Incentives Revive Life Savers Plant

February 13, 2004
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HOLLAND — State tax incentives made a difference for a Grand Rapids firm redeveloping the former Life Savers candy plant in Holland into an incubator for manufacturers.

Fusion Properties Inc. plans to use the $1.1 million captured through tax-increment financing to pay for asbestos abatement and demolition needed to convert the 400,000-square-foot factory.

The plant closed in January 2002, putting more than 600 people out of work.

Fusion's president, Doug Gulker, said the firm will invest up to $3.5 million into the project to create up to six industrial spaces within the plant to lease to manufacturing-related business.

He said the financial assistance from the Michigan Economic Development Corp. (MEDC) helps make the project more financially feasible and better enables Fusion Properties to provide firms cost-efficient space.

The project otherwise "would have been very difficult to do" and required pre-leasing of much of the space before renovation work began, Gulker said.

"It kind of gives us a little more staying power," he said.

The Michigan Economic Growth Authority approved the tax incentives for Fusion Properties last month. The tax-increment financing package will allow the city of Holland to capture $500,000 in local property-tax revenues and $600,000 in state revenues to help Fusion Properties defray part of the project's cost and restore the plant to use.

Tenants moving into the facility also become eligible to apply for a 10 percent single business tax credit for new equipment purchases and facility improvements.

"Life Savers was an important symbol to Holland's regional community," said Don Jakeway, MEDC's president and chief executive officer. "Revitalizing this site will turn the tables, creating opportunity and fertile ground for future investment."

Given the job losses in the Holland area in recent years, particularly in the office furniture industry, city leaders say the transfer of future tax revenues to a project with the potential to create hundreds of jobs is well worth it. The state incentives are available under the state's brownfield law.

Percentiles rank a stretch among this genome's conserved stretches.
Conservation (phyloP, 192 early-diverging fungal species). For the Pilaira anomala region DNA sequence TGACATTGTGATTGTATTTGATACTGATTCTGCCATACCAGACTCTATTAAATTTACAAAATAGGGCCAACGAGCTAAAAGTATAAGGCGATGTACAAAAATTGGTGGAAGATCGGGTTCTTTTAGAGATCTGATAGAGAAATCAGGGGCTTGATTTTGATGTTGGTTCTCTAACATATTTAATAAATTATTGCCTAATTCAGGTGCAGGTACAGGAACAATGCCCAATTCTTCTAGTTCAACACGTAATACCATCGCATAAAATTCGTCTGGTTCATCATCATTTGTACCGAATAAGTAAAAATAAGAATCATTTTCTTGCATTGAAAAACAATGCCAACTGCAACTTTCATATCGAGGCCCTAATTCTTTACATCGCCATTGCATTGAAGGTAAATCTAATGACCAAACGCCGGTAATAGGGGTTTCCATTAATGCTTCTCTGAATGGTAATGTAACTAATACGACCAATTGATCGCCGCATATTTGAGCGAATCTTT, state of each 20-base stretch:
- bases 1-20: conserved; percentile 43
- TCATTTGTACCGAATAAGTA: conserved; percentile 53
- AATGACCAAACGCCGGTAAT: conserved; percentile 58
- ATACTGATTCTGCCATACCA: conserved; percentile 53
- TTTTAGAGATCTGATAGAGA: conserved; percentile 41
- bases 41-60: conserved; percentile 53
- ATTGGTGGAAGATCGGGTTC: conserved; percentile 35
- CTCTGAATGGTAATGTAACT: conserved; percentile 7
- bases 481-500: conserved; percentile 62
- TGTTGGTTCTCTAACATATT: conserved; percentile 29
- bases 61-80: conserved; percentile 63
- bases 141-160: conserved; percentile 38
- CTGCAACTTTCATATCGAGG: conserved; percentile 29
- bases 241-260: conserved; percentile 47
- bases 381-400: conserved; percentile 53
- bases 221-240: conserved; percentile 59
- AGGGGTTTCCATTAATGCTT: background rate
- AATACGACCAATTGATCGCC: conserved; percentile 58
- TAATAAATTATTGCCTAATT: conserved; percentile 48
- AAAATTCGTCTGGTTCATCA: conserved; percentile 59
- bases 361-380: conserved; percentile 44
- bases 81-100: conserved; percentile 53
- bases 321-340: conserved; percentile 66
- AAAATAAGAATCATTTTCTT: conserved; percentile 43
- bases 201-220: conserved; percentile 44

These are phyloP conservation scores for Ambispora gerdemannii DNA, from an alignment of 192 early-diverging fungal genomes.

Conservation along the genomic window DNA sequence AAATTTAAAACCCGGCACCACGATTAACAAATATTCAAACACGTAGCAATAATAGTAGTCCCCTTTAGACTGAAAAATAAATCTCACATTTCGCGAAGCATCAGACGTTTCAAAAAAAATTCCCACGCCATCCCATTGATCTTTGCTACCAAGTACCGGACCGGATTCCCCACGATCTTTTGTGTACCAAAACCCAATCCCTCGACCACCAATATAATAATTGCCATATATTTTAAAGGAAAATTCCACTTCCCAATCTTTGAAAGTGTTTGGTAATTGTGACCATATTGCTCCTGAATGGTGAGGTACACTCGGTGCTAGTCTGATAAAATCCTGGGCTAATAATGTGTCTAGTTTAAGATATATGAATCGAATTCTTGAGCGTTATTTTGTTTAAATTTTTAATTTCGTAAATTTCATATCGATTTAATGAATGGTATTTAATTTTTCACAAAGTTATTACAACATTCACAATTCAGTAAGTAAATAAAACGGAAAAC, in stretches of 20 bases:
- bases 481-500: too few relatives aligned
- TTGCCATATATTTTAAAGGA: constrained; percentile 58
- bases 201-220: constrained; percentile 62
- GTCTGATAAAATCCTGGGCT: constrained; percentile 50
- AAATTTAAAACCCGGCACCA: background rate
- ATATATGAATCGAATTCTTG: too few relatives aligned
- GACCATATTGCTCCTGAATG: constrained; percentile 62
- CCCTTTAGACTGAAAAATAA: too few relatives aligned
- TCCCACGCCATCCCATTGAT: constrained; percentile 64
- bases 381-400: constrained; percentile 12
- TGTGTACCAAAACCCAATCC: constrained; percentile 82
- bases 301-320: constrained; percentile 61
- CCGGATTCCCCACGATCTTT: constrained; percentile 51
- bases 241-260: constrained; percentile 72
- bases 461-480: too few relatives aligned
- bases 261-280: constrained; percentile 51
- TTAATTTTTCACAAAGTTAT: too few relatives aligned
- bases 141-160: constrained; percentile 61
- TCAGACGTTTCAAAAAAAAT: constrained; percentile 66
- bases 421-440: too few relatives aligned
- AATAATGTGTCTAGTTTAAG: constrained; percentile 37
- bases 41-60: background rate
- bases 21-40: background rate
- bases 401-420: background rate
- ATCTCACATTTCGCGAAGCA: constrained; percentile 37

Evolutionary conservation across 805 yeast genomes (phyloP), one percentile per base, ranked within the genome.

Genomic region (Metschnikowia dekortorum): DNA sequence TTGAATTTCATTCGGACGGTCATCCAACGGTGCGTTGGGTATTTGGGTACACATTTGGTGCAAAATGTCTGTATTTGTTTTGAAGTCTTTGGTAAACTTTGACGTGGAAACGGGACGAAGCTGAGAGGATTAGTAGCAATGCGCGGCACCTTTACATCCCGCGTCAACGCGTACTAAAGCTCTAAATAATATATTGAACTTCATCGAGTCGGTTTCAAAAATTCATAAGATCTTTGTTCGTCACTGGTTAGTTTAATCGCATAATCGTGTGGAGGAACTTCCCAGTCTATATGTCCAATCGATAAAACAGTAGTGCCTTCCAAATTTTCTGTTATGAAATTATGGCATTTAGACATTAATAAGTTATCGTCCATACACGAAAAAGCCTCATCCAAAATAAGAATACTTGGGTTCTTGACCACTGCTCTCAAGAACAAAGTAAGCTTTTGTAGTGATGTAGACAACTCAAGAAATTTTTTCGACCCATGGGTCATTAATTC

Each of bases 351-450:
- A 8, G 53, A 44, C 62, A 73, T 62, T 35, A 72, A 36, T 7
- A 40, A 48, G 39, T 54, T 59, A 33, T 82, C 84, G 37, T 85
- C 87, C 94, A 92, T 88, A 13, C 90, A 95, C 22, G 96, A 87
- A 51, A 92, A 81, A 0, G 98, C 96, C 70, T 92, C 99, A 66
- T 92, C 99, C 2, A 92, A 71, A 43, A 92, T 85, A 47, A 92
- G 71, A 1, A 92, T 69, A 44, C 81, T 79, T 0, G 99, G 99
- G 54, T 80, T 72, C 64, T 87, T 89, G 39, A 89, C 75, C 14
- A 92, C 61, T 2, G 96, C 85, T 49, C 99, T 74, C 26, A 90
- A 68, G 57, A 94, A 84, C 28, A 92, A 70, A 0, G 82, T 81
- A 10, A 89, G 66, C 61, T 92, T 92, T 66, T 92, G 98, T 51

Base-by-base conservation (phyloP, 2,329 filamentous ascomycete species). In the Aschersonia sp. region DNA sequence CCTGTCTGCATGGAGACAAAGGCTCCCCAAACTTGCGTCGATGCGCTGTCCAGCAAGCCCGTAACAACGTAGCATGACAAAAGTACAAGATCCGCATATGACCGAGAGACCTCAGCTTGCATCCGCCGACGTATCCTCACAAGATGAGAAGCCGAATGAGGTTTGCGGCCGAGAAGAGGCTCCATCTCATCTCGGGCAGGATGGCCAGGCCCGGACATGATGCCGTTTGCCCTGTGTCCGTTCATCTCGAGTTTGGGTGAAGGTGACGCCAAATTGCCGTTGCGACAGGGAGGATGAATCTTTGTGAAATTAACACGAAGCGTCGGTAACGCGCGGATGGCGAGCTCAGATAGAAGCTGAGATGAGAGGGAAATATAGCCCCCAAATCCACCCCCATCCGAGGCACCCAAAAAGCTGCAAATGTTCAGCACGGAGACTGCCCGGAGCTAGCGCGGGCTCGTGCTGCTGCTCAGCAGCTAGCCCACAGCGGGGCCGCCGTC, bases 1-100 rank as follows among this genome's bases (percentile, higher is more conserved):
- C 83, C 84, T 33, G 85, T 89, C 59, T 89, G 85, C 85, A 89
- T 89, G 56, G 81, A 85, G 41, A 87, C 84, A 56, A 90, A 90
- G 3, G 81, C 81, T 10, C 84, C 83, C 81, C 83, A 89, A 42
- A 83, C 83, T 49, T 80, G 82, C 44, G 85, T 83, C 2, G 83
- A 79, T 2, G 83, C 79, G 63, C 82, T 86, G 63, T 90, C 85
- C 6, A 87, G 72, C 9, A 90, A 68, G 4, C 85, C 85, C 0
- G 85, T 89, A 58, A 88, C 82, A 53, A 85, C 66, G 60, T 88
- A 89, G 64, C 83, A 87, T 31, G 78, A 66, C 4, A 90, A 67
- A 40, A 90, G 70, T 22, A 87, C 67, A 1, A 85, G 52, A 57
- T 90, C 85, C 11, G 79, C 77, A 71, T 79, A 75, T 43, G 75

"When Michigan communities are faced with the reality of vacant industrial buildings, we can either sit back and watch them rust in place and wish for the image to improve, or those in the public and private sectors can work together to bring back the vibrancy of the past," Holland Mayor Al McGeehan said.

Additional state support for the project came when the Legislature passed — and Gov. Jennifer Granholm signed — a bill redefining the initial taxable value of brownfield properties. Without the bill amending the state's Brownfield Redevelopment Act, the initial taxable value on the Life Savers plant would have included equipment earlier removed by previous owner Kraft Foods.

Since acquiring the plant last year, Fusion Properties has sold off 20 acres of the surrounding 80 acres and has another 20 acres on the market. Within the plant, located on M-40 on the city's southeast side and near I-196, Fusion Properties will seek to create industrial spaces for tenants needing 25,000 square feet to 100,000 square feet.

The "perfect" scenario, Gulker said, would be signing a growing small company that can move in and then expand within the facility.

The former Life Savers plant is now home to one small company, Midwest Pallet Co., which occupies 27,000 square feet. Fusion Properties presently has four proposals out to prospective tenants, Gulker said.

"We're getting a good amount of activity," he said.    

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